Notes from an Old-timer
I qualify for the term Old-timer because: I was opened forty-six years ago, have been local, regional, national and international helper, traveled with Bapak, lived in Cilandak, etc.
I cannot supply you with chapter and verse but Bapak did say, “Don’t believe what I say without your own evidence.”
“Don’t believe what I say.” This is an important statement, because it lets everyone off the hook—especially the new people in Subud, and the second and third generations. It throws the experience of the latihan back at them, as something they have to verify for themselves. It’s much harder that way, of course. Choosing, for example, not to read talks or explanations (because of the ‘inflammatory, sexist, old-fashioned, culture-bound, elitist content’) means that they’re going to have to stumble around and find some answers for themselves. Or maybe not!
Another reason why this statement is important is because it should shut everybody up. No need to complain about ‘Bapakists’ or whatever other distasteful label is being handed out, —because we have been given a choice by Bapak himself, to ‘believe’ or not to believe what he has said.
So what is all the fuss about?
The fuss is about us Old-timers. We are the ones who have wanted to be believed. “Believe us, and you’ll be doing the ‘right thing’. Follow our rules, and you can’t go wrong. Carry the old culture, lock, stock and barrel, into the future, and you’ll be rewarded.”
There’s a fine line we have to watch out for. Subud has not grown, and I am still partly convinced that this has nothing to do with us, that it is indeed God’s will (and this without quotation marks). The fact is, I don’t know.
But I do know one thing: something doesn’t feel right.
The latihan has not yet become available, as a normal occurrence in everyday life, for everyone on the planet. I used to tell my kids, “Latihan is like brushing your teeth. You just do it. You don’t say, ‘I’m not sure brushing my teeth has any value’ or ‘How about if I just don’t do it’ or ‘I can’t be bothered.’”
Many of us Old-timers, steeped in the Old Culture, have had our feelings hurt by disrespectful comments from the young: repudiations, scoffs, verbal middle fingers. So let’s ask them: “What have you got to offer? How would you do it?”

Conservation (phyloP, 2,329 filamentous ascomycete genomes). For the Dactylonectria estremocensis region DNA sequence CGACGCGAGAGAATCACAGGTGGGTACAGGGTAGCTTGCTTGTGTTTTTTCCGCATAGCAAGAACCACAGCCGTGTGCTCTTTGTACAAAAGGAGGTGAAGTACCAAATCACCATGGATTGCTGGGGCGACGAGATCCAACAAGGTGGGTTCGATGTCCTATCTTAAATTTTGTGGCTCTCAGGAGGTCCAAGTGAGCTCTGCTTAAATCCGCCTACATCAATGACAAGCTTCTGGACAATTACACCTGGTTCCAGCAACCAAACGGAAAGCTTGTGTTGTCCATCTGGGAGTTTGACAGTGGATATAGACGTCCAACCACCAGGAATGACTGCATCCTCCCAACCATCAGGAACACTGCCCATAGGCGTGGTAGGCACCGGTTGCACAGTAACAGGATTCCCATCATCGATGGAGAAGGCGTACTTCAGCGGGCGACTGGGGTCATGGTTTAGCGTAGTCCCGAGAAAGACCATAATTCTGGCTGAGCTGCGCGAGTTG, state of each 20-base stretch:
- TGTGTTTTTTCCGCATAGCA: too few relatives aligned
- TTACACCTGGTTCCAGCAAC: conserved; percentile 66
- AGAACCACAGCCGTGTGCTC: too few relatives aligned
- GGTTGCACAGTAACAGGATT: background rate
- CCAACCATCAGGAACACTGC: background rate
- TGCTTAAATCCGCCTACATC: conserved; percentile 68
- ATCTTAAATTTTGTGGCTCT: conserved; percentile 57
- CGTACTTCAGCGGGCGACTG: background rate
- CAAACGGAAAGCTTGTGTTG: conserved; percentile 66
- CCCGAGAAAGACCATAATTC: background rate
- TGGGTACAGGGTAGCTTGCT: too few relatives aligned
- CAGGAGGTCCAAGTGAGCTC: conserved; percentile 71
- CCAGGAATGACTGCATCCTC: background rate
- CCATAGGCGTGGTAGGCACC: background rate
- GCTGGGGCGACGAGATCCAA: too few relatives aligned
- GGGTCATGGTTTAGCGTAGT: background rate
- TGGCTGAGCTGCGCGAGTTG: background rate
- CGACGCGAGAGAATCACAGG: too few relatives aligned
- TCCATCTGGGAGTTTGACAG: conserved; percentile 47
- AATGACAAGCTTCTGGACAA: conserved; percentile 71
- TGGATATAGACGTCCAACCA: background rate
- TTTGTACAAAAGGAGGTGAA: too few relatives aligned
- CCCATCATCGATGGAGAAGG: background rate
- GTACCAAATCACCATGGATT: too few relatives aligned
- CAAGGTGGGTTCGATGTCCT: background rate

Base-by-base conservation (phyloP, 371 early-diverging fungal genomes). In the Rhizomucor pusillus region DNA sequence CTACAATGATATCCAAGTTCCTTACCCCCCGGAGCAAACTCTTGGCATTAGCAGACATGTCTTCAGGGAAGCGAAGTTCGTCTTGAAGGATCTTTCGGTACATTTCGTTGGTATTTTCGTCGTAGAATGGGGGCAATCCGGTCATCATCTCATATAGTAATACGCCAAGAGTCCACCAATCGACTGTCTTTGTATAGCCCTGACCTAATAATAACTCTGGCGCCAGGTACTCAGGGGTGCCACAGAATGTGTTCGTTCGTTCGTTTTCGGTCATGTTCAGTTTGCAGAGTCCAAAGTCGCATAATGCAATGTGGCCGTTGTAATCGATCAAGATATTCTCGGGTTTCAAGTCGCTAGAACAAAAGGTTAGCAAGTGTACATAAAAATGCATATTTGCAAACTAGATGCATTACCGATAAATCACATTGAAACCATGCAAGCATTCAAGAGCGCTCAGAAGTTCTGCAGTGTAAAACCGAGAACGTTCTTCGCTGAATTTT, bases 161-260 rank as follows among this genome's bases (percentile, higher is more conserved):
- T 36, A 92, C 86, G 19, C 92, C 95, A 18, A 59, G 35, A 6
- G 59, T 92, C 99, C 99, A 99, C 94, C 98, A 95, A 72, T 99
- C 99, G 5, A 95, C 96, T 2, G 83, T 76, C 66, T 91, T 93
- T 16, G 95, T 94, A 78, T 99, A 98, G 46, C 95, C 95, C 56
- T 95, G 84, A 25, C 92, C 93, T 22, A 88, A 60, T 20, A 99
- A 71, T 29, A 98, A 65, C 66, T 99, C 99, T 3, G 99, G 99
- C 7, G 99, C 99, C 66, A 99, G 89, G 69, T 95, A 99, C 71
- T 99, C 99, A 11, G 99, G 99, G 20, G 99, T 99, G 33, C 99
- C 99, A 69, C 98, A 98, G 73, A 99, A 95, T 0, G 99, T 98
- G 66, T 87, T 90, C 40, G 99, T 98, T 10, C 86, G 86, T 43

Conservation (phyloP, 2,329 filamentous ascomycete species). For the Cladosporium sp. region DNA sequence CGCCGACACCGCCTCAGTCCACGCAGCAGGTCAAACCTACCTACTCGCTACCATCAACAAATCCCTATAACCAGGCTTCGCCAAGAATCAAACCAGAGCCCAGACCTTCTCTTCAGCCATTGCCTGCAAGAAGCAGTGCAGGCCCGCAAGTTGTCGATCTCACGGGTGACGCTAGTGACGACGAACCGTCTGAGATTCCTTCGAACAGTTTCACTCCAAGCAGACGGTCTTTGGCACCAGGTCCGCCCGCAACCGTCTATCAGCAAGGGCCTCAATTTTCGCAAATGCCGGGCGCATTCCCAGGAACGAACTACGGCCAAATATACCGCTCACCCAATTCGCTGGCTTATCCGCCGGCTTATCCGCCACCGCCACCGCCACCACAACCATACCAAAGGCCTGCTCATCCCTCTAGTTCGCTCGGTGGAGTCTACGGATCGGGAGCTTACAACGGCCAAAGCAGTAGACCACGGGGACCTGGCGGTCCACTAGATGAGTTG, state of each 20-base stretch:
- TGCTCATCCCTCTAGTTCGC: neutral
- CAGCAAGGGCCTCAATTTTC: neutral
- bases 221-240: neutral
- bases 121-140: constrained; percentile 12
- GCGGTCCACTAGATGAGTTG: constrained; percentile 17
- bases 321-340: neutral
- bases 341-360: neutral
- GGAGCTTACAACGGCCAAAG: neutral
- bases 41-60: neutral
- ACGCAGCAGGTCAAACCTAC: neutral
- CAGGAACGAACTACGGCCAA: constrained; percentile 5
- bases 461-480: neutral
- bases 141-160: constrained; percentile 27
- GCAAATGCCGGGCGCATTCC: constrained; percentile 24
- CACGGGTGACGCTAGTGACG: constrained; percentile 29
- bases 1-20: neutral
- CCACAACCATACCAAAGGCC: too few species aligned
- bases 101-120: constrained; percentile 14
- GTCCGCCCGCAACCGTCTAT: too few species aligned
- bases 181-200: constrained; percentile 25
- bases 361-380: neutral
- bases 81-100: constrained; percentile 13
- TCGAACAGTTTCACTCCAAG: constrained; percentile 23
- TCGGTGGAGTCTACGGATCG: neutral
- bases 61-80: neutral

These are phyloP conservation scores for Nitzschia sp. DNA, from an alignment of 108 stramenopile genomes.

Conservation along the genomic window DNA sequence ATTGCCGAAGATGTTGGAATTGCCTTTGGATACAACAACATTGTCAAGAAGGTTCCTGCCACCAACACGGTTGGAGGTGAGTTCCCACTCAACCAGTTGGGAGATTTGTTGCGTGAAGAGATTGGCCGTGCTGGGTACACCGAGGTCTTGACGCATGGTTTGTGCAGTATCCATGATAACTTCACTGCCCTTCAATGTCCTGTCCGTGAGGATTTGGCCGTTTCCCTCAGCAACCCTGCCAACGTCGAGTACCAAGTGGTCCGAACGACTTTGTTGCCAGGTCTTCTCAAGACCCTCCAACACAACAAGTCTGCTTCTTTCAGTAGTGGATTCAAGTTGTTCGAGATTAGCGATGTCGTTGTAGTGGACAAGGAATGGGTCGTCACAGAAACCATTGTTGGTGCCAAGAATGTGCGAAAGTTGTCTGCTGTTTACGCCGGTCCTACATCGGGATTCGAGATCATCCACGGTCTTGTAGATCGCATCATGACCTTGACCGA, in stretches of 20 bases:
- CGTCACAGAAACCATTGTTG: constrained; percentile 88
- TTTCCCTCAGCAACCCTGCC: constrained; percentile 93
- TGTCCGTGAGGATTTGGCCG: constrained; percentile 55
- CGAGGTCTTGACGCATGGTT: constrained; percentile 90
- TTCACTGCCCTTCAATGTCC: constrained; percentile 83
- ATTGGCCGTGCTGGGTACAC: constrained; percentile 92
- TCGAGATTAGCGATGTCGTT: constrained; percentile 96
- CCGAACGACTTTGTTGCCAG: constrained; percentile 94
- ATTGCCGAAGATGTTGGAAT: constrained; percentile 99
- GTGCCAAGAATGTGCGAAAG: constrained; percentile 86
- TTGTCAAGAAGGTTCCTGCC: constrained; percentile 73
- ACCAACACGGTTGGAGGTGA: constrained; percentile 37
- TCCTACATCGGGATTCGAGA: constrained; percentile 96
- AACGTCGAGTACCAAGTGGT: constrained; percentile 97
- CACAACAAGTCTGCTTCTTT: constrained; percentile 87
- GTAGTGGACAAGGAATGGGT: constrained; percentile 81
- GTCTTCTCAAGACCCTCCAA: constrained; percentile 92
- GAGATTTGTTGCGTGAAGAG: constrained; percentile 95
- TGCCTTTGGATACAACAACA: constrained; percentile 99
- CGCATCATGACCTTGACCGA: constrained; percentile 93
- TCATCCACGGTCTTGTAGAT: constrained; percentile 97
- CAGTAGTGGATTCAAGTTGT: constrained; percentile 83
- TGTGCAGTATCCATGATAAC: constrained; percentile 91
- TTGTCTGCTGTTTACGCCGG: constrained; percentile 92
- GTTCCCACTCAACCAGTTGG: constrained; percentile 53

How do you introduce the latihan to your peers so that it is something they’ll want to taste and ingest? And having done so, how will you ‘close the deal’?
I throw this gauntlet to all young Subud members. Where is the new Concerning Subud? Where is the new Stairway to Subud? Where are your new pamphlets, flyers, zines, web pages, blogs? Come on! For God’s sake, share it, the SY’s and you local guys, in a language, a context appropriate for this world, at this time. Don’t just indulge in spiritual masturbation! There, I’ve said it. Apologies.
We have failed, okay? Except for the brave souls who have ‘boldly gone’ and brought the latihan to foreign shores for the first time. To them I raise my hat.
I dream of a day when a Latihan Room will be located beside the Workout Room, the Yoga Room, the toilets, the newspaper stand, in every airport of the world, and in every mall, in every hotel. When the businessman at JFK will latihan beside the janitor and the Ethiopian Ambassador. When the CEO of a large company stops by the Latihan Room after his lunch break or before his morning coffee, he will know the latihan as an unexpected taste of bliss, a source of guidance. It will be nameless, country-less, culture-less, without any association for him. (Oh, he might have a membership card; I’m not saying no organization at all.) It will be a part of his life. He will do latihan there at work and in his latihan room at home. That’s how common it will be. Like brushing your teeth.
For now, let’s disengage from the ‘Culture’ in our introduction of the Subud latihan to others. Let’s remind them of a Universal Receiving. A Universal Training. As deeply respectful as I am of Bapak, let's speak of him later on in the process, or—unless specifically asked—after the new member has been doing latihan. Let us remove cultural, religious, and mystical terms from our introduction to Subud. We have no choice, at this time in history, but to clear the board of past associations in our discourses—no choice, because the old approach is not working!
As Ibu Rahayu has suggested, introduce the educational, developmental aspect of the latihan. Also, the works of SDI and the Wings as they become better known examples in their own right. The key word is ‘example’.
The above are some of my personal reflections on introducing Subud.
To the Helpers, I give this advice: “Above all, do no harm!”
And for our ‘younger members’ on whom our future stands, I mean it. Bring a brochure, a flyer, a film, something, to the congresses. Show us what you’ve got.
God bless us all.